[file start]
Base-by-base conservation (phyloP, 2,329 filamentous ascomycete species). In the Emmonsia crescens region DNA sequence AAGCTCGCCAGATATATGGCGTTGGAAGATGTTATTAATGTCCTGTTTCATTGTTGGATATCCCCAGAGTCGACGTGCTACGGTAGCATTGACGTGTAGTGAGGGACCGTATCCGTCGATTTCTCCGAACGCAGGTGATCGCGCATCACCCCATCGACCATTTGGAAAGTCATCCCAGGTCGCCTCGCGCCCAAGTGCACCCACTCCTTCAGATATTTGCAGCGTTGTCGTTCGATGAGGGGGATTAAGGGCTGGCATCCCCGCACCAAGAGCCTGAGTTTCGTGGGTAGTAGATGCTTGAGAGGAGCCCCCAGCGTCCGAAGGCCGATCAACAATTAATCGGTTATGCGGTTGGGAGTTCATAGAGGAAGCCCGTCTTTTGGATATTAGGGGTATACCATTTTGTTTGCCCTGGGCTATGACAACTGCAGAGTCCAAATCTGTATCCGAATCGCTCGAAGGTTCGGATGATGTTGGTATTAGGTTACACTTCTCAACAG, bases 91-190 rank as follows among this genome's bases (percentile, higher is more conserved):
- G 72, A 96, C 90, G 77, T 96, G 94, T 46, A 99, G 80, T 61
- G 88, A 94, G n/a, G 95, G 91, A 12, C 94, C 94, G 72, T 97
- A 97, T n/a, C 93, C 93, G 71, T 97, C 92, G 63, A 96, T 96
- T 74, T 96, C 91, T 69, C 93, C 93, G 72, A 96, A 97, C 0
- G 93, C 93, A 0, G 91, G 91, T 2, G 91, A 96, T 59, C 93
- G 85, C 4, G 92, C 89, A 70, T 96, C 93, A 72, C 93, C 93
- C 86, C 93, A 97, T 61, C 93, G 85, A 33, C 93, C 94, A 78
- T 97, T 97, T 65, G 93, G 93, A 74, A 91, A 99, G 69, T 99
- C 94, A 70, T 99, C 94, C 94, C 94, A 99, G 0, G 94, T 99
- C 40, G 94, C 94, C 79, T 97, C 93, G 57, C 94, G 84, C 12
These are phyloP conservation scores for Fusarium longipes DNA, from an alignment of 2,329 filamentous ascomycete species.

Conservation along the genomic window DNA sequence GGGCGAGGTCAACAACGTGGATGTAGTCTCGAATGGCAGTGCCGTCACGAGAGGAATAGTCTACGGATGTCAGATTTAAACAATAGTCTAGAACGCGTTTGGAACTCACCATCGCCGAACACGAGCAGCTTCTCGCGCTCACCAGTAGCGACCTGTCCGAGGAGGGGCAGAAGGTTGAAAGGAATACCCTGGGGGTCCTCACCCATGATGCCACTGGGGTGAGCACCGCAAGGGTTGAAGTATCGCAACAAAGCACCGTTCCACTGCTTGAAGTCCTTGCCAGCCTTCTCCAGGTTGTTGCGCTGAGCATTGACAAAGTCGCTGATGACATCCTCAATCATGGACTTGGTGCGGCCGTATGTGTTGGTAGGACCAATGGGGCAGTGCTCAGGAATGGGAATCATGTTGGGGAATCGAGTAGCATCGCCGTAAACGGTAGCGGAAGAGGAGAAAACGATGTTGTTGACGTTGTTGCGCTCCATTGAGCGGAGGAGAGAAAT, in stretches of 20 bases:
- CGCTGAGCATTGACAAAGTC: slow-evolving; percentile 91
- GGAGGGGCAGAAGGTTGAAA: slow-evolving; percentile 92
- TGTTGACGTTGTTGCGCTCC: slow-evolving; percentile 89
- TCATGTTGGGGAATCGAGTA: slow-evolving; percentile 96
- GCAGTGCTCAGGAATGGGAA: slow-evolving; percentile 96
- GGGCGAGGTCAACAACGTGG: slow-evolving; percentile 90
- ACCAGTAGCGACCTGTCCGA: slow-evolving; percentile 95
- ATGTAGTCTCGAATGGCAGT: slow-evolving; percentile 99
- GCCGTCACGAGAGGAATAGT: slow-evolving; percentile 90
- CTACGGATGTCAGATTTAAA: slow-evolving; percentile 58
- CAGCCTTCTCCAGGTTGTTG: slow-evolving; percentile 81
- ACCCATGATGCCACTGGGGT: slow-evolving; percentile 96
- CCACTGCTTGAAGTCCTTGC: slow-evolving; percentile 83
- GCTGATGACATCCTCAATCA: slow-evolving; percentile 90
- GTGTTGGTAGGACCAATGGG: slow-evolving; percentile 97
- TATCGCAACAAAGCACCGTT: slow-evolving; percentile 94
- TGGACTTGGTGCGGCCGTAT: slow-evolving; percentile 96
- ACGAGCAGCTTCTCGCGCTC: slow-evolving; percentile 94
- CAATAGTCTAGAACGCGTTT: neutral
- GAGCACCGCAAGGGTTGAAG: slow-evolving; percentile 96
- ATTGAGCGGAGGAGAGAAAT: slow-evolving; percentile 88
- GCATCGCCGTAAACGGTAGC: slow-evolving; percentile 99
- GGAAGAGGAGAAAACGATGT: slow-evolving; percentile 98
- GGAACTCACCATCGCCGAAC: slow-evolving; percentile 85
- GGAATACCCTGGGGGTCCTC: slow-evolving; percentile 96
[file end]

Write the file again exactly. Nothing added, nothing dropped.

Base-by-base conservation (phyloP, 2,329 filamentous ascomycete species). In the Emmonsia crescens region DNA sequence AAGCTCGCCAGATATATGGCGTTGGAAGATGTTATTAATGTCCTGTTTCATTGTTGGATATCCCCAGAGTCGACGTGCTACGGTAGCATTGACGTGTAGTGAGGGACCGTATCCGTCGATTTCTCCGAACGCAGGTGATCGCGCATCACCCCATCGACCATTTGGAAAGTCATCCCAGGTCGCCTCGCGCCCAAGTGCACCCACTCCTTCAGATATTTGCAGCGTTGTCGTTCGATGAGGGGGATTAAGGGCTGGCATCCCCGCACCAAGAGCCTGAGTTTCGTGGGTAGTAGATGCTTGAGAGGAGCCCCCAGCGTCCGAAGGCCGATCAACAATTAATCGGTTATGCGGTTGGGAGTTCATAGAGGAAGCCCGTCTTTTGGATATTAGGGGTATACCATTTTGTTTGCCCTGGGCTATGACAACTGCAGAGTCCAAATCTGTATCCGAATCGCTCGAAGGTTCGGATGATGTTGGTATTAGGTTACACTTCTCAACAG, bases 91-190 rank as follows among this genome's bases (percentile, higher is more conserved):
- G 72, A 96, C 90, G 77, T 96, G 94, T 46, A 99, G 80, T 61
- G 88, A 94, G n/a, G 95, G 91, A 12, C 94, C 94, G 72, T 97
- A 97, T n/a, C 93, C 93, G 71, T 97, C 92, G 63, A 96, T 96
- T 74, T 96, C 91, T 69, C 93, C 93, G 72, A 96, A 97, C 0
- G 93, C 93, A 0, G 91, G 91, T 2, G 91, A 96, T 59, C 93
- G 85, C 4, G 92, C 89, A 70, T 96, C 93, A 72, C 93, C 93
- C 86, C 93, A 97, T 61, C 93, G 85, A 33, C 93, C 94, A 78
- T 97, T 97, T 65, G 93, G 93, A 74, A 91, A 99, G 69, T 99
- C 94, A 70, T 99, C 94, C 94, C 94, A 99, G 0, G 94, T 99
- C 40, G 94, C 94, C 79, T 97, C 93, G 57, C 94, G 84, C 12
These are phyloP conservation scores for Fusarium longipes DNA, from an alignment of 2,329 filamentous ascomycete species.

Conservation along the genomic window DNA sequence GGGCGAGGTCAACAACGTGGATGTAGTCTCGAATGGCAGTGCCGTCACGAGAGGAATAGTCTACGGATGTCAGATTTAAACAATAGTCTAGAACGCGTTTGGAACTCACCATCGCCGAACACGAGCAGCTTCTCGCGCTCACCAGTAGCGACCTGTCCGAGGAGGGGCAGAAGGTTGAAAGGAATACCCTGGGGGTCCTCACCCATGATGCCACTGGGGTGAGCACCGCAAGGGTTGAAGTATCGCAACAAAGCACCGTTCCACTGCTTGAAGTCCTTGCCAGCCTTCTCCAGGTTGTTGCGCTGAGCATTGACAAAGTCGCTGATGACATCCTCAATCATGGACTTGGTGCGGCCGTATGTGTTGGTAGGACCAATGGGGCAGTGCTCAGGAATGGGAATCATGTTGGGGAATCGAGTAGCATCGCCGTAAACGGTAGCGGAAGAGGAGAAAACGATGTTGTTGACGTTGTTGCGCTCCATTGAGCGGAGGAGAGAAAT, in stretches of 20 bases:
- CGCTGAGCATTGACAAAGTC: slow-evolving; percentile 91
- GGAGGGGCAGAAGGTTGAAA: slow-evolving; percentile 92
- TGTTGACGTTGTTGCGCTCC: slow-evolving; percentile 89
- TCATGTTGGGGAATCGAGTA: slow-evolving; percentile 96
- GCAGTGCTCAGGAATGGGAA: slow-evolving; percentile 96
- GGGCGAGGTCAACAACGTGG: slow-evolving; percentile 90
- ACCAGTAGCGACCTGTCCGA: slow-evolving; percentile 95
- ATGTAGTCTCGAATGGCAGT: slow-evolving; percentile 99
- GCCGTCACGAGAGGAATAGT: slow-evolving; percentile 90
- CTACGGATGTCAGATTTAAA: slow-evolving; percentile 58
- CAGCCTTCTCCAGGTTGTTG: slow-evolving; percentile 81
- ACCCATGATGCCACTGGGGT: slow-evolving; percentile 96
- CCACTGCTTGAAGTCCTTGC: slow-evolving; percentile 83
- GCTGATGACATCCTCAATCA: slow-evolving; percentile 90
- GTGTTGGTAGGACCAATGGG: slow-evolving; percentile 97
- TATCGCAACAAAGCACCGTT: slow-evolving; percentile 94
- TGGACTTGGTGCGGCCGTAT: slow-evolving; percentile 96
- ACGAGCAGCTTCTCGCGCTC: slow-evolving; percentile 94
- CAATAGTCTAGAACGCGTTT: neutral
- GAGCACCGCAAGGGTTGAAG: slow-evolving; percentile 96
- ATTGAGCGGAGGAGAGAAAT: slow-evolving; percentile 88
- GCATCGCCGTAAACGGTAGC: slow-evolving; percentile 99
- GGAAGAGGAGAAAACGATGT: slow-evolving; percentile 98
- GGAACTCACCATCGCCGAAC: slow-evolving; percentile 85
- GGAATACCCTGGGGGTCCTC: slow-evolving; percentile 96